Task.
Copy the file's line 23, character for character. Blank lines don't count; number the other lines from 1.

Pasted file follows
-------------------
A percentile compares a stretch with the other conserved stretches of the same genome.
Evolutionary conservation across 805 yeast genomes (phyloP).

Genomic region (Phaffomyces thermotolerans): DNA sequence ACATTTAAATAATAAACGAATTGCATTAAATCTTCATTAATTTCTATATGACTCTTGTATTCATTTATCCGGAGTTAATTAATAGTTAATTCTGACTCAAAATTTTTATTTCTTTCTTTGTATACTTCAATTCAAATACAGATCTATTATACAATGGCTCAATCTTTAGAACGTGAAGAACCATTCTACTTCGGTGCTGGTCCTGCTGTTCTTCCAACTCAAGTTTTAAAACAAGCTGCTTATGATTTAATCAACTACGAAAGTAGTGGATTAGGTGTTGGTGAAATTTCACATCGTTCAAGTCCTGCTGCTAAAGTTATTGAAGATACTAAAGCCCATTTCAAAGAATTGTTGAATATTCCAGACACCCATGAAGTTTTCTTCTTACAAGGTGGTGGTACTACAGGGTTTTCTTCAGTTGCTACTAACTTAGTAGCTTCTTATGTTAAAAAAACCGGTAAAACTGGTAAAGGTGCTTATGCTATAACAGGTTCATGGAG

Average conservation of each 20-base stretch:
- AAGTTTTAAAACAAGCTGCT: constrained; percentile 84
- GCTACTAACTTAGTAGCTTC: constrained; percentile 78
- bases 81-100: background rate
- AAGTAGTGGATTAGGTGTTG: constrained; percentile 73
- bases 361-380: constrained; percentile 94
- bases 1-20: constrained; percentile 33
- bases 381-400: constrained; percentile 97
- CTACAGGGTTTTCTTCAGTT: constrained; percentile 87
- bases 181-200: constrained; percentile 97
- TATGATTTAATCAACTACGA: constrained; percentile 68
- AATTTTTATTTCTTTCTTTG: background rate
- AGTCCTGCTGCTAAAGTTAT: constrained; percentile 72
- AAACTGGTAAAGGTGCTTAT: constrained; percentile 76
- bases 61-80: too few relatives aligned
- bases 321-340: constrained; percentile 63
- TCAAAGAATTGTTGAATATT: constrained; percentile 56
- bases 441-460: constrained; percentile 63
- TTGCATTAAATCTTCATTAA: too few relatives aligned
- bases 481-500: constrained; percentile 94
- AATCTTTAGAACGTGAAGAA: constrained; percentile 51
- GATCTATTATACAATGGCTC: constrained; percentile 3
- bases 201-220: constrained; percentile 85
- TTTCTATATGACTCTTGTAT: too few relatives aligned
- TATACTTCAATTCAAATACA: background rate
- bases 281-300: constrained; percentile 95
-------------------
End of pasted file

- bases 481-500: constrained; percentile 94